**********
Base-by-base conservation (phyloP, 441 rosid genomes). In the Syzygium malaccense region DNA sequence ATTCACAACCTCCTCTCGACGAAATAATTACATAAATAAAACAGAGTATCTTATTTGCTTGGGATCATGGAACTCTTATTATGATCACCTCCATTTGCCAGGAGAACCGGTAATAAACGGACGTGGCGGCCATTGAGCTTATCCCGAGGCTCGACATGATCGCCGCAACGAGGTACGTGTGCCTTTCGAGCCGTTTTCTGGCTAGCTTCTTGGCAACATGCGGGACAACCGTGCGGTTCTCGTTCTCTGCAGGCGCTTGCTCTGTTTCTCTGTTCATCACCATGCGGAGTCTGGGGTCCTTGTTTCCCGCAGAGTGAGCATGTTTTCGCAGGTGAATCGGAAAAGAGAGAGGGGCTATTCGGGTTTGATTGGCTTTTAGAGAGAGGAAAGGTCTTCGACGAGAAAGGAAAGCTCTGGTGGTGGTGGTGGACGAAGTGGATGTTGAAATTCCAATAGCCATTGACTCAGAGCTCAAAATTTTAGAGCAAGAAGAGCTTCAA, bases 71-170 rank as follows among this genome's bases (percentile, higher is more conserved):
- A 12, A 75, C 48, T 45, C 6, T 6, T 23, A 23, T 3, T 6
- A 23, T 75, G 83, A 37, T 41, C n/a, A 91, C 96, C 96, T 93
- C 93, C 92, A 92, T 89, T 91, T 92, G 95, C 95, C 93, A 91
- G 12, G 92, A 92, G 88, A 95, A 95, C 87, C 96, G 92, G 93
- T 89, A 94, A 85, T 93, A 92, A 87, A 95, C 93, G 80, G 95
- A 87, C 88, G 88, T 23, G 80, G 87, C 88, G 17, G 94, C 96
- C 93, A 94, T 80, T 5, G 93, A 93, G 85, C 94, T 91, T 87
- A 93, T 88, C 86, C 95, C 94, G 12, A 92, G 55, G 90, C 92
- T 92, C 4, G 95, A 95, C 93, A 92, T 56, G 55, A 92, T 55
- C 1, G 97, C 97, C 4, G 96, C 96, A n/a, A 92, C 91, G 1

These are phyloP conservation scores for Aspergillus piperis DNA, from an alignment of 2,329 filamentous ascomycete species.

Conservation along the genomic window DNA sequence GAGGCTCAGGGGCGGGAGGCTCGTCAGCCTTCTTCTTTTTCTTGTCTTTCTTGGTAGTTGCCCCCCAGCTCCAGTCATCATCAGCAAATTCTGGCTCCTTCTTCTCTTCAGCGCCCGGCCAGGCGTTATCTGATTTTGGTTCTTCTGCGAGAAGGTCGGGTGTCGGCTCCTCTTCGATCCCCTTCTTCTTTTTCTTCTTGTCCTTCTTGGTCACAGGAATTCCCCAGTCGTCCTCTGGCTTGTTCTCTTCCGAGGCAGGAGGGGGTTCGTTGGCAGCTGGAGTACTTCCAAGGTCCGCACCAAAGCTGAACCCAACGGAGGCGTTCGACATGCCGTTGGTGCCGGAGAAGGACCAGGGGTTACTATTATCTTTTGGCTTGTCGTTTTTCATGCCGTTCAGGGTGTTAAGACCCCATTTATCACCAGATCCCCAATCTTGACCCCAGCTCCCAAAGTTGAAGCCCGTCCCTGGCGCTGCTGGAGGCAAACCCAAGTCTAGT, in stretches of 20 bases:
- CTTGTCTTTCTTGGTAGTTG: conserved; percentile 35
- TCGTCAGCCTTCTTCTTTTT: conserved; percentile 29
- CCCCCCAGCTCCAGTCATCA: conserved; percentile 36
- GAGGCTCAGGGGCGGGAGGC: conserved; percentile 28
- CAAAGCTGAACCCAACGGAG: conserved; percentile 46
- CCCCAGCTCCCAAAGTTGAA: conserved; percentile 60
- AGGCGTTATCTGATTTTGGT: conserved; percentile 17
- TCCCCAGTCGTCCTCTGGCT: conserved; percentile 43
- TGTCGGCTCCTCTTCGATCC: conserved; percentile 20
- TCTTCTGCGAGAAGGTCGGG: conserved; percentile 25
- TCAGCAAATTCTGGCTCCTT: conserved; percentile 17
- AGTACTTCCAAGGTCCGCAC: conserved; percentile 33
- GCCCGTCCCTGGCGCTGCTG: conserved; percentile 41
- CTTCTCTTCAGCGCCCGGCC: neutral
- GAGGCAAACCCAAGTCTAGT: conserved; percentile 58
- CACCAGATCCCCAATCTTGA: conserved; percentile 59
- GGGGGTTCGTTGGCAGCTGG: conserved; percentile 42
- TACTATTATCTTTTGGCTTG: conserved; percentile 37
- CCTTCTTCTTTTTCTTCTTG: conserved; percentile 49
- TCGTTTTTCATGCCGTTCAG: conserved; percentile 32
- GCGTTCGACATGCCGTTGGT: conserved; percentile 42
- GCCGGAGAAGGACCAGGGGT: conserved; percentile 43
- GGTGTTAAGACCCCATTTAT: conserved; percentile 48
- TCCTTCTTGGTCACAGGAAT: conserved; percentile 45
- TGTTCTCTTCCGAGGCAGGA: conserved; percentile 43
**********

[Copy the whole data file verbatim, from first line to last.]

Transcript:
Base-by-base conservation (phyloP, 441 rosid genomes). In the Syzygium malaccense region DNA sequence ATTCACAACCTCCTCTCGACGAAATAATTACATAAATAAAACAGAGTATCTTATTTGCTTGGGATCATGGAACTCTTATTATGATCACCTCCATTTGCCAGGAGAACCGGTAATAAACGGACGTGGCGGCCATTGAGCTTATCCCGAGGCTCGACATGATCGCCGCAACGAGGTACGTGTGCCTTTCGAGCCGTTTTCTGGCTAGCTTCTTGGCAACATGCGGGACAACCGTGCGGTTCTCGTTCTCTGCAGGCGCTTGCTCTGTTTCTCTGTTCATCACCATGCGGAGTCTGGGGTCCTTGTTTCCCGCAGAGTGAGCATGTTTTCGCAGGTGAATCGGAAAAGAGAGAGGGGCTATTCGGGTTTGATTGGCTTTTAGAGAGAGGAAAGGTCTTCGACGAGAAAGGAAAGCTCTGGTGGTGGTGGTGGACGAAGTGGATGTTGAAATTCCAATAGCCATTGACTCAGAGCTCAAAATTTTAGAGCAAGAAGAGCTTCAA, bases 71-170 rank as follows among this genome's bases (percentile, higher is more conserved):
- A 12, A 75, C 48, T 45, C 6, T 6, T 23, A 23, T 3, T 6
- A 23, T 75, G 83, A 37, T 41, C n/a, A 91, C 96, C 96, T 93
- C 93, C 92, A 92, T 89, T 91, T 92, G 95, C 95, C 93, A 91
- G 12, G 92, A 92, G 88, A 95, A 95, C 87, C 96, G 92, G 93
- T 89, A 94, A 85, T 93, A 92, A 87, A 95, C 93, G 80, G 95
- A 87, C 88, G 88, T 23, G 80, G 87, C 88, G 17, G 94, C 96
- C 93, A 94, T 80, T 5, G 93, A 93, G 85, C 94, T 91, T 87
- A 93, T 88, C 86, C 95, C 94, G 12, A 92, G 55, G 90, C 92
- T 92, C 4, G 95, A 95, C 93, A 92, T 56, G 55, A 92, T 55
- C 1, G 97, C 97, C 4, G 96, C 96, A n/a, A 92, C 91, G 1

These are phyloP conservation scores for Aspergillus piperis DNA, from an alignment of 2,329 filamentous ascomycete species.

Conservation along the genomic window DNA sequence GAGGCTCAGGGGCGGGAGGCTCGTCAGCCTTCTTCTTTTTCTTGTCTTTCTTGGTAGTTGCCCCCCAGCTCCAGTCATCATCAGCAAATTCTGGCTCCTTCTTCTCTTCAGCGCCCGGCCAGGCGTTATCTGATTTTGGTTCTTCTGCGAGAAGGTCGGGTGTCGGCTCCTCTTCGATCCCCTTCTTCTTTTTCTTCTTGTCCTTCTTGGTCACAGGAATTCCCCAGTCGTCCTCTGGCTTGTTCTCTTCCGAGGCAGGAGGGGGTTCGTTGGCAGCTGGAGTACTTCCAAGGTCCGCACCAAAGCTGAACCCAACGGAGGCGTTCGACATGCCGTTGGTGCCGGAGAAGGACCAGGGGTTACTATTATCTTTTGGCTTGTCGTTTTTCATGCCGTTCAGGGTGTTAAGACCCCATTTATCACCAGATCCCCAATCTTGACCCCAGCTCCCAAAGTTGAAGCCCGTCCCTGGCGCTGCTGGAGGCAAACCCAAGTCTAGT, in stretches of 20 bases:
- CTTGTCTTTCTTGGTAGTTG: conserved; percentile 35
- TCGTCAGCCTTCTTCTTTTT: conserved; percentile 29
- CCCCCCAGCTCCAGTCATCA: conserved; percentile 36
- GAGGCTCAGGGGCGGGAGGC: conserved; percentile 28
- CAAAGCTGAACCCAACGGAG: conserved; percentile 46
- CCCCAGCTCCCAAAGTTGAA: conserved; percentile 60
- AGGCGTTATCTGATTTTGGT: conserved; percentile 17
- TCCCCAGTCGTCCTCTGGCT: conserved; percentile 43
- TGTCGGCTCCTCTTCGATCC: conserved; percentile 20
- TCTTCTGCGAGAAGGTCGGG: conserved; percentile 25
- TCAGCAAATTCTGGCTCCTT: conserved; percentile 17
- AGTACTTCCAAGGTCCGCAC: conserved; percentile 33
- GCCCGTCCCTGGCGCTGCTG: conserved; percentile 41
- CTTCTCTTCAGCGCCCGGCC: neutral
- GAGGCAAACCCAAGTCTAGT: conserved; percentile 58
- CACCAGATCCCCAATCTTGA: conserved; percentile 59
- GGGGGTTCGTTGGCAGCTGG: conserved; percentile 42
- TACTATTATCTTTTGGCTTG: conserved; percentile 37
- CCTTCTTCTTTTTCTTCTTG: conserved; percentile 49
- TCGTTTTTCATGCCGTTCAG: conserved; percentile 32
- GCGTTCGACATGCCGTTGGT: conserved; percentile 42
- GCCGGAGAAGGACCAGGGGT: conserved; percentile 43
- GGTGTTAAGACCCCATTTAT: conserved; percentile 48
- TCCTTCTTGGTCACAGGAAT: conserved; percentile 45
- TGTTCTCTTCCGAGGCAGGA: conserved; percentile 43